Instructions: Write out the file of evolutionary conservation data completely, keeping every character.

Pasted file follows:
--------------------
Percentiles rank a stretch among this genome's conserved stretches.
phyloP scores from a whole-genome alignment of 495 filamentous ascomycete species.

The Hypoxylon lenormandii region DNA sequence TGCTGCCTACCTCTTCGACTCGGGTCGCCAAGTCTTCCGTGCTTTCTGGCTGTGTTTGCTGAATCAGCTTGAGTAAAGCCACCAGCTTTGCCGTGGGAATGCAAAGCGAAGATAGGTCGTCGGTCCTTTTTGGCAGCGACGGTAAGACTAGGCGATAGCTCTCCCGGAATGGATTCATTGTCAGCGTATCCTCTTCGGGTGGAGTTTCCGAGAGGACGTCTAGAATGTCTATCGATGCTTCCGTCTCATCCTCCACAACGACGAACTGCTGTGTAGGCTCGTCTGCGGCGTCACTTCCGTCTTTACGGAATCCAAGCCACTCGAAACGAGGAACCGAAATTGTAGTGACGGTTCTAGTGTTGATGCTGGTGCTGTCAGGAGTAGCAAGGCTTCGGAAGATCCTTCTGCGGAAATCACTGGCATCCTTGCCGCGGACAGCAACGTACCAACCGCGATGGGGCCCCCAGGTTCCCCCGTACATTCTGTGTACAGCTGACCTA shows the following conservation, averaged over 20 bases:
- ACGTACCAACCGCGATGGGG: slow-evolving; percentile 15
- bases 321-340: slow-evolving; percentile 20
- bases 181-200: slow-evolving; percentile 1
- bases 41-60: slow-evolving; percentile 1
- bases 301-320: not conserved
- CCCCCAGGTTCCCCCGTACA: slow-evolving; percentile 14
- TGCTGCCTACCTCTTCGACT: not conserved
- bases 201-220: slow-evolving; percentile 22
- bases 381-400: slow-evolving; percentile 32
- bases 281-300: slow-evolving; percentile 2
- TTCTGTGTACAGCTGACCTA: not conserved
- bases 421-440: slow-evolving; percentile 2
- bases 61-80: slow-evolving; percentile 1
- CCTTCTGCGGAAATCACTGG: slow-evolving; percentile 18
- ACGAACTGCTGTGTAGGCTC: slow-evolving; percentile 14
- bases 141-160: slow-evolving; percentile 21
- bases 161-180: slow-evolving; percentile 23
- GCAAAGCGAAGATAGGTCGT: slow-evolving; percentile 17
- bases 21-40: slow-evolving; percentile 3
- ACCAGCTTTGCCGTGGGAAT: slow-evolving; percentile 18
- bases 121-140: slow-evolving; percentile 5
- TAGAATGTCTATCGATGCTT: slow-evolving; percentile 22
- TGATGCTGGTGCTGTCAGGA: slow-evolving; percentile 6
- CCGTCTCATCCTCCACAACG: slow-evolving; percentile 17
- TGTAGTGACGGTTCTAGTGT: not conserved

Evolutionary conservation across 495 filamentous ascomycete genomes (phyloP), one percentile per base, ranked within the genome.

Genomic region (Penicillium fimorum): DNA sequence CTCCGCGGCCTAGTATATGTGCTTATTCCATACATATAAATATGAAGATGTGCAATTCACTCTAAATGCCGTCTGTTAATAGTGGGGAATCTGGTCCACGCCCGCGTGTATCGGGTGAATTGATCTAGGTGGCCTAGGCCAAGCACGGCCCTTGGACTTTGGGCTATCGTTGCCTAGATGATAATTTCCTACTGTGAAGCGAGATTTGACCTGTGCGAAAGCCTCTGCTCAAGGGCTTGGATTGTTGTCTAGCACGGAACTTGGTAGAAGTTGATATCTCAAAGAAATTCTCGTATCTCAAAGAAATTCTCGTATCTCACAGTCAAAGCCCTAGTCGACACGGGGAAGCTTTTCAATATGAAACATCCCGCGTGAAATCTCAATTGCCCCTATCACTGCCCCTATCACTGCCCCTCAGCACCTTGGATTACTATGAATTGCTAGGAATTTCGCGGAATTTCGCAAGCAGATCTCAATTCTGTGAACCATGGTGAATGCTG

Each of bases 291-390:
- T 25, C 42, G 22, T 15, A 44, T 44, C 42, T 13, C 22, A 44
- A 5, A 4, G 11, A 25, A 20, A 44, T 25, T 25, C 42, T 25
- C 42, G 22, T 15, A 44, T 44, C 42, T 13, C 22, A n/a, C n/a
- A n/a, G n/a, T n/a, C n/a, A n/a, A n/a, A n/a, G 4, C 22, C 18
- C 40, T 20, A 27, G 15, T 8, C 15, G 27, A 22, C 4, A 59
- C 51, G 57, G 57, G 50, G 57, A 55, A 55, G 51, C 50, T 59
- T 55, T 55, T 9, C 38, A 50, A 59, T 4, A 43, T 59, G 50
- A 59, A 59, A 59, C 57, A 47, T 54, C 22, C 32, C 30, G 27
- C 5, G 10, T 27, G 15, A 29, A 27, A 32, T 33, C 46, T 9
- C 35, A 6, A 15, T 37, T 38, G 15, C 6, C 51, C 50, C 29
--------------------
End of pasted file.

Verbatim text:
Percentiles rank a stretch among this genome's conserved stretches.
phyloP scores from a whole-genome alignment of 495 filamentous ascomycete species.

The Hypoxylon lenormandii region DNA sequence TGCTGCCTACCTCTTCGACTCGGGTCGCCAAGTCTTCCGTGCTTTCTGGCTGTGTTTGCTGAATCAGCTTGAGTAAAGCCACCAGCTTTGCCGTGGGAATGCAAAGCGAAGATAGGTCGTCGGTCCTTTTTGGCAGCGACGGTAAGACTAGGCGATAGCTCTCCCGGAATGGATTCATTGTCAGCGTATCCTCTTCGGGTGGAGTTTCCGAGAGGACGTCTAGAATGTCTATCGATGCTTCCGTCTCATCCTCCACAACGACGAACTGCTGTGTAGGCTCGTCTGCGGCGTCACTTCCGTCTTTACGGAATCCAAGCCACTCGAAACGAGGAACCGAAATTGTAGTGACGGTTCTAGTGTTGATGCTGGTGCTGTCAGGAGTAGCAAGGCTTCGGAAGATCCTTCTGCGGAAATCACTGGCATCCTTGCCGCGGACAGCAACGTACCAACCGCGATGGGGCCCCCAGGTTCCCCCGTACATTCTGTGTACAGCTGACCTA shows the following conservation, averaged over 20 bases:
- ACGTACCAACCGCGATGGGG: slow-evolving; percentile 15
- bases 321-340: slow-evolving; percentile 20
- bases 181-200: slow-evolving; percentile 1
- bases 41-60: slow-evolving; percentile 1
- bases 301-320: not conserved
- CCCCCAGGTTCCCCCGTACA: slow-evolving; percentile 14
- TGCTGCCTACCTCTTCGACT: not conserved
- bases 201-220: slow-evolving; percentile 22
- bases 381-400: slow-evolving; percentile 32
- bases 281-300: slow-evolving; percentile 2
- TTCTGTGTACAGCTGACCTA: not conserved
- bases 421-440: slow-evolving; percentile 2
- bases 61-80: slow-evolving; percentile 1
- CCTTCTGCGGAAATCACTGG: slow-evolving; percentile 18
- ACGAACTGCTGTGTAGGCTC: slow-evolving; percentile 14
- bases 141-160: slow-evolving; percentile 21
- bases 161-180: slow-evolving; percentile 23
- GCAAAGCGAAGATAGGTCGT: slow-evolving; percentile 17
- bases 21-40: slow-evolving; percentile 3
- ACCAGCTTTGCCGTGGGAAT: slow-evolving; percentile 18
- bases 121-140: slow-evolving; percentile 5
- TAGAATGTCTATCGATGCTT: slow-evolving; percentile 22
- TGATGCTGGTGCTGTCAGGA: slow-evolving; percentile 6
- CCGTCTCATCCTCCACAACG: slow-evolving; percentile 17
- TGTAGTGACGGTTCTAGTGT: not conserved

Evolutionary conservation across 495 filamentous ascomycete genomes (phyloP), one percentile per base, ranked within the genome.

Genomic region (Penicillium fimorum): DNA sequence CTCCGCGGCCTAGTATATGTGCTTATTCCATACATATAAATATGAAGATGTGCAATTCACTCTAAATGCCGTCTGTTAATAGTGGGGAATCTGGTCCACGCCCGCGTGTATCGGGTGAATTGATCTAGGTGGCCTAGGCCAAGCACGGCCCTTGGACTTTGGGCTATCGTTGCCTAGATGATAATTTCCTACTGTGAAGCGAGATTTGACCTGTGCGAAAGCCTCTGCTCAAGGGCTTGGATTGTTGTCTAGCACGGAACTTGGTAGAAGTTGATATCTCAAAGAAATTCTCGTATCTCAAAGAAATTCTCGTATCTCACAGTCAAAGCCCTAGTCGACACGGGGAAGCTTTTCAATATGAAACATCCCGCGTGAAATCTCAATTGCCCCTATCACTGCCCCTATCACTGCCCCTCAGCACCTTGGATTACTATGAATTGCTAGGAATTTCGCGGAATTTCGCAAGCAGATCTCAATTCTGTGAACCATGGTGAATGCTG

Each of bases 291-390:
- T 25, C 42, G 22, T 15, A 44, T 44, C 42, T 13, C 22, A 44
- A 5, A 4, G 11, A 25, A 20, A 44, T 25, T 25, C 42, T 25
- C 42, G 22, T 15, A 44, T 44, C 42, T 13, C 22, A n/a, C n/a
- A n/a, G n/a, T n/a, C n/a, A n/a, A n/a, A n/a, G 4, C 22, C 18
- C 40, T 20, A 27, G 15, T 8, C 15, G 27, A 22, C 4, A 59
- C 51, G 57, G 57, G 50, G 57, A 55, A 55, G 51, C 50, T 59
- T 55, T 55, T 9, C 38, A 50, A 59, T 4, A 43, T 59, G 50
- A 59, A 59, A 59, C 57, A 47, T 54, C 22, C 32, C 30, G 27
- C 5, G 10, T 27, G 15, A 29, A 27, A 32, T 33, C 46, T 9
- C 35, A 6, A 15, T 37, T 38, G 15, C 6, C 51, C 50, C 29